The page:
One recent trend for small presses seems to be to have a geographical focus, and Charco Press, a small independent Scottish publisher, have chosen South America as their region of interest. It seems to have worked out well for them so far, with Ariana Harwicz’s Die, My Love longlisted for the 2018 Man Booker International Prize, and Julián Fuks’ Resistance very unlucky not to make this year’s list. Today’s choice is another of the press’ short South American works, albeit in a slightly different vein. It won’t take long to read, but you may well spend days working out what it’s all about…
Luis Sagasti’s Fireflies (translated by Fionn Petch, review copy courtesy of the publisher) is a short book with very big ambitions. It’s divided into a number of short chapters, and the brief first piece, an introduction of sorts, sets the tone by pondering the mysteries of existence:
How do we know when there are no more secrets? When do we find that out? Or is there nothing to learn?
There are secrets that make the world work in a particular way. But they shouldn’t be called secrets. Omissions would be more prudent. For the machine to keep running, it’s better not to mention certain things. Every family holds a terrible secret that, as soon as we sense what it might be, is no longer mentioned.
p.2 (Charco Press, 2017)
In the midst of this conspiracy theory, we are introduced for the first time to the writer’s favourite metaphor of fireflies, brief spots of warmth and light in a big, cold universe.
From here, the mood changes and the writer plunges into a lengthy section introducing us to a number of famous people. We learn of the German painter Jospeh Beuys and the ‘truth’ of his aeroplane crash in World War Two, move on to Kurt Vonnegut and see how his wartime internment in Dresden helped inspire Slaughterhouse Five, before spending time with a philosopher (Wittgenstein) and a haiku poet (Bashō). There’s obviously a reason for their presence in Sagasti’s writing, a connection between these notable names – now, if I can just find it…
Fireflies is hugely enjoyable to read, but not so much to review. At times, it’s almost as if Sagasti is trying to write an example of Vonnegut’s Tralfamadorian literature – it’s certainly one of those books that will provoke a fair amount of head-scratching:
The hare understands art.
Is there anything to understand?
Without the slightest doubt, art is the answer.
What we can’t be sure about is the question. (p.25)
Right… The constant name-dropping is at the heart of a series of short essays tying together improbable people and events, forcing the reader to be on the hunt for potential links between them, yet despite (because of?) this, it actually all makes for an absorbing and calming reading experience.
Luckily, some common threads do gradually emerge from the collection of tangled lives, and one of the most prominent is an obsession with flying and falling. We are introduced to a Brazilian priest, Adelir de Carli, who decides to tie balloons to his chair and soar off into the atmosphere (Sagasti imagines his flight, and his screams…). This is juxtaposed against a scene of Primo Levi falling to his death and Antoine de Saint-Exupéry’s aeroplane being shot down (The Little Prince is mentioned several times over the course of the book), with Amelia Earhart and Charles Lindbergh also making a number of cameo appearances.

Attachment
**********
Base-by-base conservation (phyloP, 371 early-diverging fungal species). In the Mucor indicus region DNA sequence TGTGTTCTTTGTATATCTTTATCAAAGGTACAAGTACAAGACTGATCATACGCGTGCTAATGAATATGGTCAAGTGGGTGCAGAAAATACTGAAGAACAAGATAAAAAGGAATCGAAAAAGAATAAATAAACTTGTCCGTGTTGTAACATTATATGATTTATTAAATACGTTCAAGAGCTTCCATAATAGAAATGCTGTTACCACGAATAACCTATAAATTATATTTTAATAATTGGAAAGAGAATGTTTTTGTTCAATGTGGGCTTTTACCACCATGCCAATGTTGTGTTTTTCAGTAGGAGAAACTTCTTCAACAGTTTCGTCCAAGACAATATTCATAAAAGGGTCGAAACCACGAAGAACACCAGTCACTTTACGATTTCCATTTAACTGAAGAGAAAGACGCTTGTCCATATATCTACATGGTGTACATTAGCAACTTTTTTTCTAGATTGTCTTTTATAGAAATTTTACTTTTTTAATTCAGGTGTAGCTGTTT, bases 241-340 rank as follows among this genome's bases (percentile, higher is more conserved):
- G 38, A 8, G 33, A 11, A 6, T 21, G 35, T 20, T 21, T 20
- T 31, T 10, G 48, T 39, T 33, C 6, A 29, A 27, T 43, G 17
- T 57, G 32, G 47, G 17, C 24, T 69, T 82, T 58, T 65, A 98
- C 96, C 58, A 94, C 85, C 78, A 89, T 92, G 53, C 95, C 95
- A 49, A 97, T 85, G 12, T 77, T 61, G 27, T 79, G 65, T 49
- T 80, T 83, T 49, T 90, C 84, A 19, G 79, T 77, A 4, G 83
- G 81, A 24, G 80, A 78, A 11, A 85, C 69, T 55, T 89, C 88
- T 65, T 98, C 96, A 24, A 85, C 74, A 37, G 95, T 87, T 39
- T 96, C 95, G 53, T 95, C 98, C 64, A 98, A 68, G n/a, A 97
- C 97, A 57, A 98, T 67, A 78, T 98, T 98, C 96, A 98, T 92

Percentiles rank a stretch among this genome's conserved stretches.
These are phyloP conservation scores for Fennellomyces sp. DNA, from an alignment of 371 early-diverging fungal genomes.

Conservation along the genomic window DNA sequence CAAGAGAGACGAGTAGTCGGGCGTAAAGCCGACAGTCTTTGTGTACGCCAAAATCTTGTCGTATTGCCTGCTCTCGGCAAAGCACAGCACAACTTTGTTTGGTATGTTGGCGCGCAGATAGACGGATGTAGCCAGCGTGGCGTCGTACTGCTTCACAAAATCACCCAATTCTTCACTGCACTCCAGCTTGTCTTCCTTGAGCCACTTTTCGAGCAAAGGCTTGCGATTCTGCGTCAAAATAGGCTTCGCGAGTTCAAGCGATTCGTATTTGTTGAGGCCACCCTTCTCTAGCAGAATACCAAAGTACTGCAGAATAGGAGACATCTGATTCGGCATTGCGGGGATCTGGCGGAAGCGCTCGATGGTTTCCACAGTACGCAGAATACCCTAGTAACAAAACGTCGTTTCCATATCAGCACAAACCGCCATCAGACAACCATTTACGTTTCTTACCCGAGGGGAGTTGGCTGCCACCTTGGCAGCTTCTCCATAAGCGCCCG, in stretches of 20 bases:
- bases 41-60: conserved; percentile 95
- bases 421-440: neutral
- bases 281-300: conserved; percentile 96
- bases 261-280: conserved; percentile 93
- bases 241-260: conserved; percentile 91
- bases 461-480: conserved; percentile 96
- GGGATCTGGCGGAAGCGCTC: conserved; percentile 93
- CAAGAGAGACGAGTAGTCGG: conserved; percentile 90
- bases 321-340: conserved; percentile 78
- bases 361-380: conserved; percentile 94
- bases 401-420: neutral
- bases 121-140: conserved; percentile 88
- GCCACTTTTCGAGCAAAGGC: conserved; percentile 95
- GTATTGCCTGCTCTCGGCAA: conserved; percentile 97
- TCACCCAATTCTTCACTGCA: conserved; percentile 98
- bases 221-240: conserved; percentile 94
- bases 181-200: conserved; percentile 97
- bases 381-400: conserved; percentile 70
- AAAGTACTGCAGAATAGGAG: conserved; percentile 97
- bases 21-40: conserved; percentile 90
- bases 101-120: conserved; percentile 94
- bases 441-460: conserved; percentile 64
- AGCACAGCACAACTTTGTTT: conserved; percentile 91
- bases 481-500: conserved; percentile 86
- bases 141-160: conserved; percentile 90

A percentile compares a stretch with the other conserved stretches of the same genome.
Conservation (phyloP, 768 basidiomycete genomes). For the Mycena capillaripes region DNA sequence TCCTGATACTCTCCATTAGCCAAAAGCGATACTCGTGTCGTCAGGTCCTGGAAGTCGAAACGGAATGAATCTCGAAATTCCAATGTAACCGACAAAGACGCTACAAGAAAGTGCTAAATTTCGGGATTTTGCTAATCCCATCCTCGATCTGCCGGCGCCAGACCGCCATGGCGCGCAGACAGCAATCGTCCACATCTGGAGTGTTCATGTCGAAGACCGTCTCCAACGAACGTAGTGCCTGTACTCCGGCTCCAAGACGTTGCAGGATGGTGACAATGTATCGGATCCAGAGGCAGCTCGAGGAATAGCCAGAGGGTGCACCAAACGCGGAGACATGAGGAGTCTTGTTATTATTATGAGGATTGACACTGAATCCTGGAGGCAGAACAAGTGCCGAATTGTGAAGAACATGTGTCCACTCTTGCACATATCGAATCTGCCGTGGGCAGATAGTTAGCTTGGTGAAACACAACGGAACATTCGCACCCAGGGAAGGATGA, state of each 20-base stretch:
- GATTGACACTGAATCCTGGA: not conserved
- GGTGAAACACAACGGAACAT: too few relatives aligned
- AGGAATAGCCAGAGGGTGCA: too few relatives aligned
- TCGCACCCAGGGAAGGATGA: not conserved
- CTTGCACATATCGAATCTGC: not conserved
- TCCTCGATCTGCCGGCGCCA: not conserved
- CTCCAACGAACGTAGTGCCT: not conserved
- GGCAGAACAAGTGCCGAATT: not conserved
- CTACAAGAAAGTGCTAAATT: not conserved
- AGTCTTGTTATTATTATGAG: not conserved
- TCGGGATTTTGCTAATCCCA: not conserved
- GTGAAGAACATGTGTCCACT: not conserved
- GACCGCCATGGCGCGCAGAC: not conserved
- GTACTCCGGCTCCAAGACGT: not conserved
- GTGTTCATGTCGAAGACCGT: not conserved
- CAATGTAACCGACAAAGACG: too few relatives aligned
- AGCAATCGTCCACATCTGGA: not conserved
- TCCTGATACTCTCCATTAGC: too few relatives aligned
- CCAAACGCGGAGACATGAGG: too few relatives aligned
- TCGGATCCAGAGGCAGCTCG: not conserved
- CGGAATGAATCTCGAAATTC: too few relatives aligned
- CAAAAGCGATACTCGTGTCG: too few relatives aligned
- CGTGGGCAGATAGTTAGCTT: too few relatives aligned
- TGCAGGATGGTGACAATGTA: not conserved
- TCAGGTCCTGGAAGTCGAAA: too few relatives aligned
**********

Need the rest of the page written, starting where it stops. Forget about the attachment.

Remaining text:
A logical extension of this theme is an obsession with space. 2001: A Space Odyssey almost acts as a recurring motif, so it’s little surprise to see appearances from Laika and Yuri Gagarin, whom Sagasti characterises as an atheist in space. Less familiar (to me, at least) are Zhang Yun, a Chinese philosopher chosen to go into orbit, and Sun Ra, a musician who takes this idea to the next level by claiming to actually be an extra-terrestrial…
There’s a sombre tone to Fireflies for the most part, with an underlying sense of human mortality. One of the most memorable passages focuses on the photograph of a man diving from a window after the attacks on the World Trade Center, before the author follows that up with the story of an Argentinian writer who killed himself days earlier. Many of the people Sagasti chooses to discuss come to an untimely end, whether that involves suicide, tragedy or simply mysterious deaths. In examining these sad cases, he seems to be suggesting that flying too high, metaphorically and literally, is a rather dangerous thing for us weak humans to attempt.
For many readers, one of the main attractions of the book will be the bizarre cast Sagasti assembles. While they’re all real people, there’s a feeling that not all of these stories hold up, and other reviewers have commented on some of the discrepancies between the writer’s take on events and what really happened. This is another of those books treading a fine line between fiction and reality, so caution is definitely advised. As for what it’s really all about – well, I’ll leave you to be the judge of that 😉
All that matters in the end, though, is that it does work, in a strange kind of way. Fireflies gradually coalesces into a compelling story of making sense of the unknowable, and speculating about why we’re all here. The final brief piece, a coda to the short collection of musings, circles round again, bringing us back to the image of people gazing up at the sky, and the stars:
Who would have been the first to look up to the night sky without seeking anything at all, not even tranquillity? Free of questions, just standing quietly, in a state of total defencelessness, a rock-like innocence. Why would they have done such a thing? (p.83)
Sagasti’s certainly one of those who has thought to look up into the heavens, and even if we’re not, we can just enjoy his stories. Hopefully, if we listen carefully enough, we’ll catch a little of their reflected warmth in this cold, cold universe…